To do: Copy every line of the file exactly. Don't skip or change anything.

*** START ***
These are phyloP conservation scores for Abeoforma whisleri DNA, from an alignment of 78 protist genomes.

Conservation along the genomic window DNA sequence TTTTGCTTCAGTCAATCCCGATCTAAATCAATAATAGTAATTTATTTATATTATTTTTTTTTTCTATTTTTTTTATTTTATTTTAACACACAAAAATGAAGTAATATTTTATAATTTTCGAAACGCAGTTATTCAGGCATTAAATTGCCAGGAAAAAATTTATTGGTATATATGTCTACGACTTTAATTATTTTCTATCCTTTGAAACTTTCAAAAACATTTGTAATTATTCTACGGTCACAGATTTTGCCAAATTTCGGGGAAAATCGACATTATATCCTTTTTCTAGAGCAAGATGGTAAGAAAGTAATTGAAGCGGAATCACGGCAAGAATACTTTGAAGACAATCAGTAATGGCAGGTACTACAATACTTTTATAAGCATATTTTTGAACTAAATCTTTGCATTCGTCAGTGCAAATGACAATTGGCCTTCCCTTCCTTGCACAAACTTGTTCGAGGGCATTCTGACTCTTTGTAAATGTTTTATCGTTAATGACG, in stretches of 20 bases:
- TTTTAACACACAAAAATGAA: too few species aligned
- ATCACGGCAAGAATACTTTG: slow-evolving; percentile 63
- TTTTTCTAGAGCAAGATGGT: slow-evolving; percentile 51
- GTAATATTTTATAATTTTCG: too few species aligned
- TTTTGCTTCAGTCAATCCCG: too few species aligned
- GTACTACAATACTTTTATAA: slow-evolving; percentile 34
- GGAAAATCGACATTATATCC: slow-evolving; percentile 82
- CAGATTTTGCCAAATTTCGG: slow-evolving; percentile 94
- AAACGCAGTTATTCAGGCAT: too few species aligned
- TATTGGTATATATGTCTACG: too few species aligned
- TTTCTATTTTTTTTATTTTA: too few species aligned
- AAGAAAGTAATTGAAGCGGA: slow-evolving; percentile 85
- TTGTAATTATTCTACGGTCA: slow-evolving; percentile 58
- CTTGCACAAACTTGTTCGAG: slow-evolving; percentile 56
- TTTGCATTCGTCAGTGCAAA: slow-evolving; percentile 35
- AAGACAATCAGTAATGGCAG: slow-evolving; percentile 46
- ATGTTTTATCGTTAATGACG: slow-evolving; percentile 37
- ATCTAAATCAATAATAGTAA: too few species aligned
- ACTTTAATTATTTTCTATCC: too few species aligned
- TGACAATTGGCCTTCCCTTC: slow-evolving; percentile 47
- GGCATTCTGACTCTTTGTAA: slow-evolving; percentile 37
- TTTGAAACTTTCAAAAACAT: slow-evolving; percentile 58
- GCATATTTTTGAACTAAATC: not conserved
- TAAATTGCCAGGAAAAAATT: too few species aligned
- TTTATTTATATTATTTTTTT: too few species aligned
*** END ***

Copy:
These are phyloP conservation scores for Abeoforma whisleri DNA, from an alignment of 78 protist genomes.

Conservation along the genomic window DNA sequence TTTTGCTTCAGTCAATCCCGATCTAAATCAATAATAGTAATTTATTTATATTATTTTTTTTTTCTATTTTTTTTATTTTATTTTAACACACAAAAATGAAGTAATATTTTATAATTTTCGAAACGCAGTTATTCAGGCATTAAATTGCCAGGAAAAAATTTATTGGTATATATGTCTACGACTTTAATTATTTTCTATCCTTTGAAACTTTCAAAAACATTTGTAATTATTCTACGGTCACAGATTTTGCCAAATTTCGGGGAAAATCGACATTATATCCTTTTTCTAGAGCAAGATGGTAAGAAAGTAATTGAAGCGGAATCACGGCAAGAATACTTTGAAGACAATCAGTAATGGCAGGTACTACAATACTTTTATAAGCATATTTTTGAACTAAATCTTTGCATTCGTCAGTGCAAATGACAATTGGCCTTCCCTTCCTTGCACAAACTTGTTCGAGGGCATTCTGACTCTTTGTAAATGTTTTATCGTTAATGACG, in stretches of 20 bases:
- TTTTAACACACAAAAATGAA: too few species aligned
- ATCACGGCAAGAATACTTTG: slow-evolving; percentile 63
- TTTTTCTAGAGCAAGATGGT: slow-evolving; percentile 51
- GTAATATTTTATAATTTTCG: too few species aligned
- TTTTGCTTCAGTCAATCCCG: too few species aligned
- GTACTACAATACTTTTATAA: slow-evolving; percentile 34
- GGAAAATCGACATTATATCC: slow-evolving; percentile 82
- CAGATTTTGCCAAATTTCGG: slow-evolving; percentile 94
- AAACGCAGTTATTCAGGCAT: too few species aligned
- TATTGGTATATATGTCTACG: too few species aligned
- TTTCTATTTTTTTTATTTTA: too few species aligned
- AAGAAAGTAATTGAAGCGGA: slow-evolving; percentile 85
- TTGTAATTATTCTACGGTCA: slow-evolving; percentile 58
- CTTGCACAAACTTGTTCGAG: slow-evolving; percentile 56
- TTTGCATTCGTCAGTGCAAA: slow-evolving; percentile 35
- AAGACAATCAGTAATGGCAG: slow-evolving; percentile 46
- ATGTTTTATCGTTAATGACG: slow-evolving; percentile 37
- ATCTAAATCAATAATAGTAA: too few species aligned
- ACTTTAATTATTTTCTATCC: too few species aligned
- TGACAATTGGCCTTCCCTTC: slow-evolving; percentile 47
- GGCATTCTGACTCTTTGTAA: slow-evolving; percentile 37
- TTTGAAACTTTCAAAAACAT: slow-evolving; percentile 58
- GCATATTTTTGAACTAAATC: not conserved
- TAAATTGCCAGGAAAAAATT: too few species aligned
- TTTATTTATATTATTTTTTT: too few species aligned